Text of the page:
Sep 20, 2013 • 5 min read

Five Lessons from the RWD Classroom

I’ve taught Responsive Web Design (RWD) at a large state university just outside Austin, Texas, for the past two years to almost 200 design students. With support from my colleagues and a handful of designers and agencies in Austin providing priceless input, writing the curriculum for the course was exciting, but not easy. I wanted to make sure that I had a solid curriculum in place that, like its subject matter, could be fluid and iteratively developed to reflect the industry’s needs. I also wanted to have a component where students meet professionals and participate in internships so a big part of the course work includes opportunities to learn from and work with industry professionals in Austin and beyond. Our program also has a modest device lab that fits perfectly into a custom-built briefcase. All these elements together provide what I think is a real-world experience for my students—and I want to keep taking it further.

I always expected that RWD would add to the students’ toolkits, but I never expected that it would entirely shift their way of thinking, or even my own. I’ve realized I’m not just teaching RWD, specifically, but that by teaching responsive design, I’m teaching the following key principles of design as a whole:

1. Be Flexible and Adapt

At a recent talk at the university, Happy Cog designers Sophie Shepherd and Kevin Sharon, shared my favorite answer to every question asked about web design: “It depends”. Responsive Web Design focuses on being flexible and adapting (although, there is a lot more to it than just that). What works for one responsive site may not work for another. Each problem requires a different process that must be tailored reach the best design solution. For some designers that process includes creating Photoshop or Keynote comps, or using StyleTiles or Element Collages, or designing in the browser. Each project or client may need one process over the other. Be open to any of them, or make your own process. Follow what makes sense for the task at hand, rather than a trend that you see is out there.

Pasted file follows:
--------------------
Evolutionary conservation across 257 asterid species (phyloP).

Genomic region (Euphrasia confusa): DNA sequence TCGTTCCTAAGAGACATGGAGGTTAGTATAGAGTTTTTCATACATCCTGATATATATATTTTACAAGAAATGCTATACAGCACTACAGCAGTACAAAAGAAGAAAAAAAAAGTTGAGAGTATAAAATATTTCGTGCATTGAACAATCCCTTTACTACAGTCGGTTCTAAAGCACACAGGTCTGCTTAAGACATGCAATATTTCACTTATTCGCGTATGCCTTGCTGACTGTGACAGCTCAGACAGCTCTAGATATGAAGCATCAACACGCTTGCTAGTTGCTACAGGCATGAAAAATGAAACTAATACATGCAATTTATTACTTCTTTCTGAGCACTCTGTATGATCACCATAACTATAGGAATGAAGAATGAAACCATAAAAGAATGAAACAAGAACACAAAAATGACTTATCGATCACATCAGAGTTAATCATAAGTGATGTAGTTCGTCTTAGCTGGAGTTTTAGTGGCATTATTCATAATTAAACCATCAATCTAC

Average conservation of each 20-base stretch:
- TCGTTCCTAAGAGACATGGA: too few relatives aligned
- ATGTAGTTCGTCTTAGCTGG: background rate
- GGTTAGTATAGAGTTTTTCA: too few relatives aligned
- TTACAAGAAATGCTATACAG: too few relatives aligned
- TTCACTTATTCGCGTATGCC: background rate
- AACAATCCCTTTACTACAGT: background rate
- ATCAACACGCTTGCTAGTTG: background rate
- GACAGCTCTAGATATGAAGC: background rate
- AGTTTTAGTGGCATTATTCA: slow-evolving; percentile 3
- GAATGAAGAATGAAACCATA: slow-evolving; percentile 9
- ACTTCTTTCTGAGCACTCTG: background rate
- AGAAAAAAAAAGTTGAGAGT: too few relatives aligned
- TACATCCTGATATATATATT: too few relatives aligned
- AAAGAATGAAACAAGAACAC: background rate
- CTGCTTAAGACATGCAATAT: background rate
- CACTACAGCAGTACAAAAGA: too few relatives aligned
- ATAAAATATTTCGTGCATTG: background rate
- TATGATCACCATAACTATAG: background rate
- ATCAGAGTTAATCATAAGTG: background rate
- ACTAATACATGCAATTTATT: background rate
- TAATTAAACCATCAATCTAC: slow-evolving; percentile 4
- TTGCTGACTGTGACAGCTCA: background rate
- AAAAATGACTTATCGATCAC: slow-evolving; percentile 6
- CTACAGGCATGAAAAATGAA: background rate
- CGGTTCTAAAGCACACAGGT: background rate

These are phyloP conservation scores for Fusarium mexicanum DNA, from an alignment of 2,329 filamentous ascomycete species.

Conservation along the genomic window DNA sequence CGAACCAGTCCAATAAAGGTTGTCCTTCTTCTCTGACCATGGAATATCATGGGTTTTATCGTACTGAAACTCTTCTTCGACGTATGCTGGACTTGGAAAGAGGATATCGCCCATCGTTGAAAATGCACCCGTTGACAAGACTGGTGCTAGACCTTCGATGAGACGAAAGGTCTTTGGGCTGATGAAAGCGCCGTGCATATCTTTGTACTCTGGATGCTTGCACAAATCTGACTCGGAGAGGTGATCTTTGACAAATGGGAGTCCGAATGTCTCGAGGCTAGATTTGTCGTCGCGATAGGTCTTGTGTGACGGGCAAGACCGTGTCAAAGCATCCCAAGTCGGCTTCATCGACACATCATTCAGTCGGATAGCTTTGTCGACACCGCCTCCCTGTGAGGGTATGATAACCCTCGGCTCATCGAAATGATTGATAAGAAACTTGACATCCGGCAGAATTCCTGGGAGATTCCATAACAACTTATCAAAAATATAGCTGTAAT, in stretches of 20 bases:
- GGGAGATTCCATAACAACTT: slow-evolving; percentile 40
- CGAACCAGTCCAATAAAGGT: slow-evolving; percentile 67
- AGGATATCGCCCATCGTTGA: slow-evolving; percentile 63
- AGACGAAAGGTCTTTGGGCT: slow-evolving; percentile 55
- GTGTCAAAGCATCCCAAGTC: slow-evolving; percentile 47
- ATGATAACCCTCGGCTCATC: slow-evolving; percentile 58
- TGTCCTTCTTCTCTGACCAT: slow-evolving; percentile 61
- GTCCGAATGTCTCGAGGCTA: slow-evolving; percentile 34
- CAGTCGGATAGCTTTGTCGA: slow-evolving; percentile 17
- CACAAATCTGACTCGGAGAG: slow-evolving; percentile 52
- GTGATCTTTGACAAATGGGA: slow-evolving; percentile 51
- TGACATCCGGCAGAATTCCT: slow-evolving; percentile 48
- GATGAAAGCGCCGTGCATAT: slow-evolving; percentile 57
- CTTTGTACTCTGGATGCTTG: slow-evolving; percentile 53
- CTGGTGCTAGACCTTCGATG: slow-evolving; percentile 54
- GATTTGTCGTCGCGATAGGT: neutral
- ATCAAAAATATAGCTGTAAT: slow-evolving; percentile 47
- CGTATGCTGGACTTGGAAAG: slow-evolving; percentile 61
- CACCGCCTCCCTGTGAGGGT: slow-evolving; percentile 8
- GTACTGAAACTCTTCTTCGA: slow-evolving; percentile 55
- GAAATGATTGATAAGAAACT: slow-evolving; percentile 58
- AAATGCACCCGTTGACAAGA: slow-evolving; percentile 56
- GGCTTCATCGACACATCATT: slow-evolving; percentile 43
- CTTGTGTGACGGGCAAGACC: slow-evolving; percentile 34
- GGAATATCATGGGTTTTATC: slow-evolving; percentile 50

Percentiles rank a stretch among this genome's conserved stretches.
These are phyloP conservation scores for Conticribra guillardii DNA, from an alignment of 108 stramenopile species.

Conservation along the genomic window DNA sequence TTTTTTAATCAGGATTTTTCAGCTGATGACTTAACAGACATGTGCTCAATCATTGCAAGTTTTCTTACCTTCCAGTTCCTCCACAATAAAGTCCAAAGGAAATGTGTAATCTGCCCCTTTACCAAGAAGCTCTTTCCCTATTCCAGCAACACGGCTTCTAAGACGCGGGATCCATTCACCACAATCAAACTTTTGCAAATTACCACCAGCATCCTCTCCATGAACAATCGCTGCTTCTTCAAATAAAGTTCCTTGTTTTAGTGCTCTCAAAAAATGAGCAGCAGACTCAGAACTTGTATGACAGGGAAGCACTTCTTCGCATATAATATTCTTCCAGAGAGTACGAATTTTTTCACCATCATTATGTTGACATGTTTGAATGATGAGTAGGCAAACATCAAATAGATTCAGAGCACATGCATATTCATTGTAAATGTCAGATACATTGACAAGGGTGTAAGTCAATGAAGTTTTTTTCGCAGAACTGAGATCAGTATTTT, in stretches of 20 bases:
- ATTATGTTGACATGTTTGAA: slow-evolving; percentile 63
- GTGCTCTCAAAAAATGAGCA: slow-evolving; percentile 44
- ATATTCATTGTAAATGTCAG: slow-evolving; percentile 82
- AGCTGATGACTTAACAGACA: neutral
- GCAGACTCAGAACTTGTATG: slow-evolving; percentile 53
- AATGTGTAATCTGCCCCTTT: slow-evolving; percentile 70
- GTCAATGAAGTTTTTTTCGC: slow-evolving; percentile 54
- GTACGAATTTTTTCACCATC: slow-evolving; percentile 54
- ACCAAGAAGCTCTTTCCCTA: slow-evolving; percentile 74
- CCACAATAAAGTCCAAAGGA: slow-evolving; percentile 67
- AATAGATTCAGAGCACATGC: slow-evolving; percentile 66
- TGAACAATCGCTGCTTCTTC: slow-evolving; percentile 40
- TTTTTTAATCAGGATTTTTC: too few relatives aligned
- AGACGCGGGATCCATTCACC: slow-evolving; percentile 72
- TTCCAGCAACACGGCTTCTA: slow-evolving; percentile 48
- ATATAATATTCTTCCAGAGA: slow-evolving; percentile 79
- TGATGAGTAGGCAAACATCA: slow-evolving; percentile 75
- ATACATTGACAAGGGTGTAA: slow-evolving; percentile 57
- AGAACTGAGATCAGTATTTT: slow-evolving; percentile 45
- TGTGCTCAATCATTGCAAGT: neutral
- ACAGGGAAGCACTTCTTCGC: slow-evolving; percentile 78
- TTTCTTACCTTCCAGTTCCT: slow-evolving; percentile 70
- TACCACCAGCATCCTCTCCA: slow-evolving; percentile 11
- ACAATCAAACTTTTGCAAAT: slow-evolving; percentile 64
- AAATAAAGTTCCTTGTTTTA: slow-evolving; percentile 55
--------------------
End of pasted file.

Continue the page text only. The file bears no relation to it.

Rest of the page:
2. Plan better, plan first

Coding may seem like the hardest part of RWD, but it isn’t. Strategy (be it design, content, or technological) is much harder. Luckily, Jesse James Garrett’s 9 Pillars of Successful Web Teams is a great starting point on planning out the process. By planning out the process first—where design, technology, content, and testing are all factors—it makes it easier to see the big picture. Designers usually visualize the outcome, but can benefit greatly from visualizing the steps and time it takes to reach their goals. Writing out the goals is extremely valuable, as well. Students write proposals for each project that includes the problem, how they intend to solve it, what technology they anticipate using, who their audience is, and who the competition is. Then, if they ever reach a roadblock or a moment of indecision, they look back at their proposals, realign and get back on track, or on a newer, better track. Design the process, then design.

3. Expand your Audience

In the first semester of the course, we designed just for iPhones and iPads, because we are a predominantly Apple device program. Then Android. Then Samsung Galaxies, and now even Kindles. We used what we had. Once we received funding for our mini device lab, the flood gates opened, as they should have. We stopped making media queries for devices, and made them for design/grid changes when needed. Expanding our device lab expanded our audience, and our understanding of that audience and their experience. Now, students think beyond what their experience is and what they know, put themselves in someone else’s shoes, and make better work that goes beyond just the visuals. Step outside of your office, away from your desk, and wear a different thinking cap. And, if you don’t have access to a device lab, do what my students do: go to a local electronics store and test your sites on display devices.

4. Get feedback

Having 20 or so students per class—who can open each others’ sites wherever and whenever they want—means there is a lot of feedback to share. Sometimes, the feedback comes from testing the site in a mobile device lab; other times it comes from users or audience and what they see or need. Either way, the students need to be open to it. A responsive site can’t work without feedback. Feedback is just as important in the design process as the actual design itself. Feedback comes from devices, peers, and even self-critique. Do not avoid it or be afraid of it—embrace it. Think of feedback as free precious knowledge that will help you to grow as a designer.

5. Learn & Unlearn

Design is an evolving process and technique. What a designer learned in 2007 (pre-iPhone), isn’t what a designer needs to know now. It’s a constant process of learning and unlearning. During conversation on Twitter how students and new web designers embrace responsive design, Trent Walton said, “Every 3 years or so, I've had to get in the habit of forcing myself to unlearn and rethink.” I completely agree. This is something we will get used to, if we haven’t already. Schools will adapt, clients and businesses will too. With software, devices, and capabilities changing so rapidly, the only constant will be change. We’re all learning, we’re all changing, and we’re all being responsive. The truth is, we’re all students, and that’s the only constant.

I originally wrote this article for .net Magazine in July 2013. In September, the magazine migrated over to Creative Bloq, and the piece has not transitioned over yet. So, I thought I should post it on my own blog, which doesn't seem like a bad idea anyways.

tags: rwd  writing  students  texas state  teaching